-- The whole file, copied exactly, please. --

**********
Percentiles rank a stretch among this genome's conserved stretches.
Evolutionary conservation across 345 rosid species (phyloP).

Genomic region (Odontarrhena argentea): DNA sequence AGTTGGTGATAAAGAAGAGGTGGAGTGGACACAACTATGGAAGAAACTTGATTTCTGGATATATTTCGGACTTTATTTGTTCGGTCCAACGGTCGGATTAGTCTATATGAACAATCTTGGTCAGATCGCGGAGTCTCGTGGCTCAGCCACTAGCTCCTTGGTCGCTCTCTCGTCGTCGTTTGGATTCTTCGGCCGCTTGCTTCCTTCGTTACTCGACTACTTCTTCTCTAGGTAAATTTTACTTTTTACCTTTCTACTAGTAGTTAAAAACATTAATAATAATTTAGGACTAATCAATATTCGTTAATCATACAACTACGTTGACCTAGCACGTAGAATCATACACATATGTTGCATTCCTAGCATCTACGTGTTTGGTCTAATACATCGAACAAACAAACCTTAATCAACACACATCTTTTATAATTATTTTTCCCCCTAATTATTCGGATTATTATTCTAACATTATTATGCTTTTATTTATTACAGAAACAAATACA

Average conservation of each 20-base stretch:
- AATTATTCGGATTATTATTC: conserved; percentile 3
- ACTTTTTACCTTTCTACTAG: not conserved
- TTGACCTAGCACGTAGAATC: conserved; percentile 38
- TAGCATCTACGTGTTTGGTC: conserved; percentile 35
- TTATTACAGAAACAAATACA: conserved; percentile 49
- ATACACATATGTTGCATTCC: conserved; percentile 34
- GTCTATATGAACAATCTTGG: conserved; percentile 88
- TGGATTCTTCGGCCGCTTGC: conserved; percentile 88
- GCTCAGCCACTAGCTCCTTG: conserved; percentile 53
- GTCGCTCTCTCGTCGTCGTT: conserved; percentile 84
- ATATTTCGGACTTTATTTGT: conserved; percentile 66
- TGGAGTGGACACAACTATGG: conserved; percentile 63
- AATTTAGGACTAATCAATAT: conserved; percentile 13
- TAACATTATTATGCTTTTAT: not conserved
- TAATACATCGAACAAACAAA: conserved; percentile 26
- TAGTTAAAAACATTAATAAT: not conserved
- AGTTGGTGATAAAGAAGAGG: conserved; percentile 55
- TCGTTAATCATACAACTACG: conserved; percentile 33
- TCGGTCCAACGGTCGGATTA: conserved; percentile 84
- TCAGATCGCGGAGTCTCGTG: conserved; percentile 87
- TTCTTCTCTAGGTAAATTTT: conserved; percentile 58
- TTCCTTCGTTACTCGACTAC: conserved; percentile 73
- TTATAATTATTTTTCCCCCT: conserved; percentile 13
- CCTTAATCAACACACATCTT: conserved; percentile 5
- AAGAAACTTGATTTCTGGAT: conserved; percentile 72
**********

Percentiles rank a stretch among this genome's conserved stretches.
Evolutionary conservation across 345 rosid species (phyloP).

Genomic region (Odontarrhena argentea): DNA sequence AGTTGGTGATAAAGAAGAGGTGGAGTGGACACAACTATGGAAGAAACTTGATTTCTGGATATATTTCGGACTTTATTTGTTCGGTCCAACGGTCGGATTAGTCTATATGAACAATCTTGGTCAGATCGCGGAGTCTCGTGGCTCAGCCACTAGCTCCTTGGTCGCTCTCTCGTCGTCGTTTGGATTCTTCGGCCGCTTGCTTCCTTCGTTACTCGACTACTTCTTCTCTAGGTAAATTTTACTTTTTACCTTTCTACTAGTAGTTAAAAACATTAATAATAATTTAGGACTAATCAATATTCGTTAATCATACAACTACGTTGACCTAGCACGTAGAATCATACACATATGTTGCATTCCTAGCATCTACGTGTTTGGTCTAATACATCGAACAAACAAACCTTAATCAACACACATCTTTTATAATTATTTTTCCCCCTAATTATTCGGATTATTATTCTAACATTATTATGCTTTTATTTATTACAGAAACAAATACA

Average conservation of each 20-base stretch:
- AATTATTCGGATTATTATTC: conserved; percentile 3
- ACTTTTTACCTTTCTACTAG: not conserved
- TTGACCTAGCACGTAGAATC: conserved; percentile 38
- TAGCATCTACGTGTTTGGTC: conserved; percentile 35
- TTATTACAGAAACAAATACA: conserved; percentile 49
- ATACACATATGTTGCATTCC: conserved; percentile 34
- GTCTATATGAACAATCTTGG: conserved; percentile 88
- TGGATTCTTCGGCCGCTTGC: conserved; percentile 88
- GCTCAGCCACTAGCTCCTTG: conserved; percentile 53
- GTCGCTCTCTCGTCGTCGTT: conserved; percentile 84
- ATATTTCGGACTTTATTTGT: conserved; percentile 66
- TGGAGTGGACACAACTATGG: conserved; percentile 63
- AATTTAGGACTAATCAATAT: conserved; percentile 13
- TAACATTATTATGCTTTTAT: not conserved
- TAATACATCGAACAAACAAA: conserved; percentile 26
- TAGTTAAAAACATTAATAAT: not conserved
- AGTTGGTGATAAAGAAGAGG: conserved; percentile 55
- TCGTTAATCATACAACTACG: conserved; percentile 33
- TCGGTCCAACGGTCGGATTA: conserved; percentile 84
- TCAGATCGCGGAGTCTCGTG: conserved; percentile 87
- TTCTTCTCTAGGTAAATTTT: conserved; percentile 58
- TTCCTTCGTTACTCGACTAC: conserved; percentile 73
- TTATAATTATTTTTCCCCCT: conserved; percentile 13
- CCTTAATCAACACACATCTT: conserved; percentile 5
- AAGAAACTTGATTTCTGGAT: conserved; percentile 72